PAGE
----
Huge asteroid hurtles toward Earth

An asteroid that's about one-half-mile wide is hurtling toward Earth, expected to narrowly miss the planet early Monday.

Astronomers say the space rock, called 2004 XP14, will pass "exceptionally close" to Earth in astronomical terms -- 268,624 miles away at its closest approach, The Scotsman reported. That's a little more than the moon's average distance from Earth.

The asteroid, discovered in December 2004, at first produced concerns that it could hit Earth later in the century but subsequent studies ruled out such a collision.

However, 2004 XP14 has been classified as a Potentially Hazardous Asteroid, or PHA, by the Minor Planet Center in Cambridge, Mass., because of the proximity of its orbit to Earth and its estimated size, The Scotsman said.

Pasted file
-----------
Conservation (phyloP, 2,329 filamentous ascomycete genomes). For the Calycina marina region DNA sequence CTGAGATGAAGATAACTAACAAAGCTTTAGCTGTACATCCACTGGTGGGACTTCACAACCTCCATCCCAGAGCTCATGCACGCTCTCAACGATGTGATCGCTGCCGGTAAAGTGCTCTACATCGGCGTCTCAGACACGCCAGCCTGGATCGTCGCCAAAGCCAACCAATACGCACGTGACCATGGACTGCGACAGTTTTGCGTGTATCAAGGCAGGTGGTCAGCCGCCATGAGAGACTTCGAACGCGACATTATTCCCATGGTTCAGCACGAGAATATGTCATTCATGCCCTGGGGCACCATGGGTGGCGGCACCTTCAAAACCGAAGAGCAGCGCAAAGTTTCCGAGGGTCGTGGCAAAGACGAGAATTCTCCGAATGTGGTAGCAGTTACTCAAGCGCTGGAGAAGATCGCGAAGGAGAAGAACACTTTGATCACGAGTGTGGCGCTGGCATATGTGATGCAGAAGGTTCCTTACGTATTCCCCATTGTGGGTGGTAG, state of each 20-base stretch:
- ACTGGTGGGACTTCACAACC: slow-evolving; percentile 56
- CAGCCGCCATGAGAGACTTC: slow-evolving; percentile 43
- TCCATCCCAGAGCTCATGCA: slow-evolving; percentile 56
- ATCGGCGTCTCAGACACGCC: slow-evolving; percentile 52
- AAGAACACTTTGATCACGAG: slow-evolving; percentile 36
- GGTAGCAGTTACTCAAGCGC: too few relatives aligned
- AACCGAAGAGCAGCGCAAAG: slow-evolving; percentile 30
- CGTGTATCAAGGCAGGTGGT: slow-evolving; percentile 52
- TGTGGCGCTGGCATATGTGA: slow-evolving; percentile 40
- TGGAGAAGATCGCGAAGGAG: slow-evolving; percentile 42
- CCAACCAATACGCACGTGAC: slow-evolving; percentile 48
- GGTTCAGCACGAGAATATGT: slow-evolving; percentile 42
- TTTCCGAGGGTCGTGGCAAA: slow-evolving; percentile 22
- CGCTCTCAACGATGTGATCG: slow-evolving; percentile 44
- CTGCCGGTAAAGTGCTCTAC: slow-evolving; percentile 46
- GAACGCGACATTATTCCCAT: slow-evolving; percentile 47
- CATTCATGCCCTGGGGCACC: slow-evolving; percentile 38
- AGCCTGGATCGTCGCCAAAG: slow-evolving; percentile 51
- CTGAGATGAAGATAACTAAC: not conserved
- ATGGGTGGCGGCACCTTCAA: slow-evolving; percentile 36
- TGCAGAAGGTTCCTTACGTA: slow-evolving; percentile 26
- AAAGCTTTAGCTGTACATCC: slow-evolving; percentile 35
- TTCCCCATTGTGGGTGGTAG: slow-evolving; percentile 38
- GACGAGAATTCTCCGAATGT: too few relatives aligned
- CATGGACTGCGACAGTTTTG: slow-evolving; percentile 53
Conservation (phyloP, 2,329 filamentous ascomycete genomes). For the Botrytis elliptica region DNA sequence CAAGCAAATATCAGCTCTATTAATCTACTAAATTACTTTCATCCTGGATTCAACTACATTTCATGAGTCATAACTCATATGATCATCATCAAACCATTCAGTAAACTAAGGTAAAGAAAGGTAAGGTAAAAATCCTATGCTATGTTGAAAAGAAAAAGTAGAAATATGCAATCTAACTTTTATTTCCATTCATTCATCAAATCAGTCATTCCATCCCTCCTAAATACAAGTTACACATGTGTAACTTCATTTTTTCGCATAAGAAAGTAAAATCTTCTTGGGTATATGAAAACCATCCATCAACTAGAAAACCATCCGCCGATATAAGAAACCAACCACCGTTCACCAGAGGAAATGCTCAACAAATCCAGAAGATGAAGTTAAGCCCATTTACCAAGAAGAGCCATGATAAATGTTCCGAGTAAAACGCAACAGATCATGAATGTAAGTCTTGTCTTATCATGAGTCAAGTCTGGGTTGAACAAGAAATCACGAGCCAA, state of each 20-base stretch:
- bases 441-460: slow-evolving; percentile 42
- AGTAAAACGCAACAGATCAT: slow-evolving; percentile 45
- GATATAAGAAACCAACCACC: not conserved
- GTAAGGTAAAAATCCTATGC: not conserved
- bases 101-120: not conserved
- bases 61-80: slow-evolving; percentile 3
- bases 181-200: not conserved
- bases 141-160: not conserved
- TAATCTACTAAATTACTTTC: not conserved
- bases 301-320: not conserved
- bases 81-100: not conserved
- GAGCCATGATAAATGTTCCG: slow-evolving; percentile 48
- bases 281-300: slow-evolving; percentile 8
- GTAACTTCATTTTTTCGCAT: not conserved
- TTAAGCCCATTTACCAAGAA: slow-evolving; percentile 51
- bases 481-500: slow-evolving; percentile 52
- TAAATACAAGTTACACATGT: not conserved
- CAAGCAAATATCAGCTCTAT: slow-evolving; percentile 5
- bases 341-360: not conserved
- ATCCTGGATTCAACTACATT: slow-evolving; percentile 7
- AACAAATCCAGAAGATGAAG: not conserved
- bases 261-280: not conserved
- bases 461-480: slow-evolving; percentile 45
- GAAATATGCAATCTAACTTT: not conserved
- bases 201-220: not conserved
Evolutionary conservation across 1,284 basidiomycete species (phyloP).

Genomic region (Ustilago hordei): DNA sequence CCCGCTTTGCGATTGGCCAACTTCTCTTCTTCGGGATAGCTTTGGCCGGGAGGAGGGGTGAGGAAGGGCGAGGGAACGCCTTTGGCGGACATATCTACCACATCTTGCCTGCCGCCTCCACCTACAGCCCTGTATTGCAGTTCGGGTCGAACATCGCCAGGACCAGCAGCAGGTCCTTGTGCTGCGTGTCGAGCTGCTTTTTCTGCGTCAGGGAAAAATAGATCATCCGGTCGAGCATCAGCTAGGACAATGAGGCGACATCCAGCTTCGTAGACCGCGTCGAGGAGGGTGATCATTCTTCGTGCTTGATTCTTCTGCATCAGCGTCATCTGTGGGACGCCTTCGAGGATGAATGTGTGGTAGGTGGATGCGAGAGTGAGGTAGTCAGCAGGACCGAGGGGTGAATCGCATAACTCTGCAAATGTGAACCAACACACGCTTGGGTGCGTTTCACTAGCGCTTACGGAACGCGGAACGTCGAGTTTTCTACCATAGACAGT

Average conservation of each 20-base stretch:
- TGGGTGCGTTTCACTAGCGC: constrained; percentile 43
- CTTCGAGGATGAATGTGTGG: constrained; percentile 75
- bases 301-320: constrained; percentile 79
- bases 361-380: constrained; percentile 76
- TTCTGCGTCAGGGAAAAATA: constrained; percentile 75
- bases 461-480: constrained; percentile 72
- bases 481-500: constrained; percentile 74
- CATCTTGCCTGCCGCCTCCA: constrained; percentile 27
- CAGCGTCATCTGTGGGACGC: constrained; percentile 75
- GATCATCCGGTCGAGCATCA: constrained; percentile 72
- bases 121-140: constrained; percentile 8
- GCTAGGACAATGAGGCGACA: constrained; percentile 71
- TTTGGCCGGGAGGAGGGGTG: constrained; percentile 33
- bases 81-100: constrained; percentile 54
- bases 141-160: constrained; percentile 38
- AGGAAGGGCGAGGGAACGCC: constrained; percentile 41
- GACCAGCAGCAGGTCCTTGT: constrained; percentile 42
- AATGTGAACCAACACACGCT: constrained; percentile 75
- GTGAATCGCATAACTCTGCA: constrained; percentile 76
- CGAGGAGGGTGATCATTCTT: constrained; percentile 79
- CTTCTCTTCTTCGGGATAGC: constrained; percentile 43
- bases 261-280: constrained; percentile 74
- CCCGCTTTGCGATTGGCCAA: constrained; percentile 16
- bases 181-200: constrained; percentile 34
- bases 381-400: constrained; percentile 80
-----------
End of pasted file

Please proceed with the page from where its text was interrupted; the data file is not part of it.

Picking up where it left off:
Astronomers have a list of 783 PHAs.

Copyright 2006 by United Press International


Explore further

Young planets orbiting red dwarfs may lack ingredients for life

Citation: Huge asteroid hurtles toward Earth (2006, June 29) retrieved 18 June 2019 from https://phys.org/news/2006-06-huge-asteroid-hurtles-earth.html
This document is subject to copyright. Apart from any fair dealing for the purpose of private study or research, no part may be reproduced without the written permission. The content is provided for information purposes only.
0 shares

Feedback to editors

User comments

Please sign in to add a comment. Registration is free, and takes less than a minute. Read more